ENVE 301: Environmental Microbiology Laboratory

Differential Staining:

The Gram Stain

The only faith that wears well and holds its color in all weathers, is that which is woven of conviction and set with the sharp mordant of experience.

- My Study Windows. Abraham Lincoln - James Russell Lowell, 1864.

Supplemetal Reading/Web Sites

Pink and Purple Bugs:

The Gram Stain Technique

How to do Gram Stains


Simple staining of bacterial cells (See lab 2) does not provide much information to aid in the identification of bacterial cells. In addition, as early medical microbiologists discovered, all cells, both prokaryotic and eukaryotic will stain with the dyes used in simple staining. The Gram staining method, named after the Danish bacteriologist who originally devised it, Hans Christian Gram, is one of the most important staining techniques in microbiology. In 1883-4 Dr. Gram discovered a method for staining certain bacterial cells purple/blue while staining eukaryotic cells, and many other bacterial cells pink. Essentially, Dr. Gram found that bacteria fell into two distinct categories when stained sequentially with crystal violet followed in sequence by a bath in an iodine solution, a wash with a destaining agent and a counter-stain. One group of cells resisted the removal of the crystal violet when washed with ethanol or acetone (decolorizing agents), whereas the second group was readily decolorized by a brief rinse with these reagents. To visualize the decolorized cells Gram briefly exposed them to a counter-stain, or a stain of a different color from the crystal violet. Gram settled on the red counter stainingdye safranin. Thus cells which resisted decolorization remained deep purple or blue and came to be referred to a Gram positive cells, whereas cells that easily lost the crystal violet dye were red after counter staining. These red cells came to be called Gram negative cells.

Source: http://pubs.acs.org/hotartcl/cenear/960923/gram.html

This type of stain is referred to as a differential stain because one group of organisms reacts to the stain one way and another group of organisms reacts a different way. Gram and others drew several important conclusions from these staining results. First, they realized that differential staining of cells and cell components was possible. Secondly, they recognized that this staining was diagnostic and could be used to identify cells and substances. We now know that Gram positive bacterial cells are very different from Gram negative cells. These differences have proven useful in understanding the physiology of these two categories of bacteria. The gram characteristic is almost as fundamental to a bacterial description as its morphology.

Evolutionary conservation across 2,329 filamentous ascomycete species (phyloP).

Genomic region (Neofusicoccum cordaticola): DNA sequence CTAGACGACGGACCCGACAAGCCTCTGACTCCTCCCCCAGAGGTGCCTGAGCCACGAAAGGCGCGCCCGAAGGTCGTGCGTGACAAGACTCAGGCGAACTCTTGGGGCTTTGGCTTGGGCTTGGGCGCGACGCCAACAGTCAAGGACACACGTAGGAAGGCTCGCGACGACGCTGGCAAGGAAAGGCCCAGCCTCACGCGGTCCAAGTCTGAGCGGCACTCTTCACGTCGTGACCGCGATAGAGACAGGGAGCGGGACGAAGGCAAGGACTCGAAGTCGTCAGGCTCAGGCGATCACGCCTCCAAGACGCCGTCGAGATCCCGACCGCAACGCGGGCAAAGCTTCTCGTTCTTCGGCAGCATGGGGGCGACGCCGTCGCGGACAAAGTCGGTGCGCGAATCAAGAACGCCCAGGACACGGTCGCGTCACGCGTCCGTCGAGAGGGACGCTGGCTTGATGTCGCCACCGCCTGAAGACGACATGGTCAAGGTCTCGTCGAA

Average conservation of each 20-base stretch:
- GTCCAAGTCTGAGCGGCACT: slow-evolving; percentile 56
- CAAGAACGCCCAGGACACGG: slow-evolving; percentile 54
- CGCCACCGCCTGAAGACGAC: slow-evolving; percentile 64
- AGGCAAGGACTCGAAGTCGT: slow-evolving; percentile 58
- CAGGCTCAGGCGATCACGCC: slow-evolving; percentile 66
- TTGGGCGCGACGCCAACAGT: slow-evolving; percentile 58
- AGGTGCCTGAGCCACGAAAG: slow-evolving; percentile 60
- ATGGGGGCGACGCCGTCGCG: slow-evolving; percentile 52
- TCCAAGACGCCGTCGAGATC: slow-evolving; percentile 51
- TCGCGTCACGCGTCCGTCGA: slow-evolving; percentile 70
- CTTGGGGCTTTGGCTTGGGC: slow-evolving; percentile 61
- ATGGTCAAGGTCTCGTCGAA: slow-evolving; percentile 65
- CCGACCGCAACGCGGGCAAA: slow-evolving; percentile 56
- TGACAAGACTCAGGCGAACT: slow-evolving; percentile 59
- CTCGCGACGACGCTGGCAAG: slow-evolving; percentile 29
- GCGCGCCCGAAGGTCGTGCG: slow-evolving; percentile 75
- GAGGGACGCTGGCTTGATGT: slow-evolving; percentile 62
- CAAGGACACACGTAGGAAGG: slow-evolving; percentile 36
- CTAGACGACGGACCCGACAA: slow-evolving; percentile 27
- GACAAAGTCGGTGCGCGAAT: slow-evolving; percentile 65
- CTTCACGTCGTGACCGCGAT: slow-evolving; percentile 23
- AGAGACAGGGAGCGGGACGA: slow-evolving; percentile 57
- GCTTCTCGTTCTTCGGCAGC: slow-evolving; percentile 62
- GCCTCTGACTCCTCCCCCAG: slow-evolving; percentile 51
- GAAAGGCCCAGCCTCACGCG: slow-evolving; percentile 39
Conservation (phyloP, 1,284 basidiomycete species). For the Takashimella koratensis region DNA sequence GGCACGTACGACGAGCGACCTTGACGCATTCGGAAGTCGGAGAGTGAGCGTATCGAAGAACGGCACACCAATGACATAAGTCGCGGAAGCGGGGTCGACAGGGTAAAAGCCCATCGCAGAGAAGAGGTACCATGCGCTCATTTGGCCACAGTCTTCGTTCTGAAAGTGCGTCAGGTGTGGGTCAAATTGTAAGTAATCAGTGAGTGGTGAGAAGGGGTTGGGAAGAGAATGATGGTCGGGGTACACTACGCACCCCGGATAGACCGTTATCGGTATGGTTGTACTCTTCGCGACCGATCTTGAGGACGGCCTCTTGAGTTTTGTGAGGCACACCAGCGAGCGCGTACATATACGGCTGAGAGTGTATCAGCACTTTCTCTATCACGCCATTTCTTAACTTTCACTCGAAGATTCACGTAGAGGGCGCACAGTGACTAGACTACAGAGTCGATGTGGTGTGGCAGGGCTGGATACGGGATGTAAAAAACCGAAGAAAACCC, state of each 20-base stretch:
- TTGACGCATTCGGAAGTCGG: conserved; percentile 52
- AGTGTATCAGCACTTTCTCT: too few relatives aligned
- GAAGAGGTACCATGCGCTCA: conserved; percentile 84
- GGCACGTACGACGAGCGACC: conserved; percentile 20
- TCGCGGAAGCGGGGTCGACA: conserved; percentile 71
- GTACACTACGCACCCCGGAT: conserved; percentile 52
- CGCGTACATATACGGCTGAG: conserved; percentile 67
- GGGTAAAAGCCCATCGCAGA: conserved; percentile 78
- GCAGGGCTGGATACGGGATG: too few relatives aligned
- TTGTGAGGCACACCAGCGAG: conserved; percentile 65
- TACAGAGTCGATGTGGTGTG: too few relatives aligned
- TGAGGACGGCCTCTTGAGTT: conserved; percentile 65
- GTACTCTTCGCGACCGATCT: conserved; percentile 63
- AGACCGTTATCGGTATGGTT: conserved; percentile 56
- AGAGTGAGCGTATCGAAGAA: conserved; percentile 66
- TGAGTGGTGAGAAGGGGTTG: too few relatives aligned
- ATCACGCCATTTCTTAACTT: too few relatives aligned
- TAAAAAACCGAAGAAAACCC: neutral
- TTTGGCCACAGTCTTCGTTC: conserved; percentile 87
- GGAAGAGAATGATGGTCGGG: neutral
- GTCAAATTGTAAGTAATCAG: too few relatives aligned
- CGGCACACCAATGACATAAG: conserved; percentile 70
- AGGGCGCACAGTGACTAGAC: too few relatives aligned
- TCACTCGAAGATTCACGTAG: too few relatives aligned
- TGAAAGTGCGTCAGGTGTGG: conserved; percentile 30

The ability of the Gram stain to differentiate microorganisms into two broad categories is a result of differences in the cell walls of the organisms. The cell walls for gram-negative microorganisms have a higher lipid content than gram-positive cells. Originally, both kinds of cells are penetrated by the crystal violet. Iodine is subsequently added as a mordant to form the crystal violet-iodine complex so that the dye cannot be removed too easily. This step is commonly referred to as fixing the dye. The actual mechanism of decolorization is currently not well understood and remains controversial. However, it is generally agreed that the subsequent treatment with the decolorizer, which is a mixed solvent of ethanol and acetone, dissolves the lipid layer from the gram-negative cells. The removal of the lipid layer enhances the leaching of the primary stain from the cells into the surrounding solvent. In contrast, the solvent dehydrates the thicker gram-positive cell wall, closing the pores as the cell wall shrinks during dehydration. As a result, the the diffusion of the stain-iodine complex out from the cell is obstructed, and the cells remain stained.


Stain Step

Gram reagent

What Happens

Color of Gram Positive Cells

Color of Gram Negative Cells

Dyes Present in Cell


Crystal violet

Dye enters cell



Crystal violet



Crystal violet-iodine (CV-I) complex formed in cells





95% alcohol or acetone

Gram positive wall shrinks

Lipids removed from Gram negative walls



Gram positive CV-I

Gram negative: none



Dye enters cell

Purple (the pink of the counterstain is hidden)


Gram positive: all dyes

Gram negative: safranin

Performing a good gram stain is easy, but it does require some experience. For example, the original "bacterial smear" must not be too thick or too thin as this will influence penetration of the staining reagents.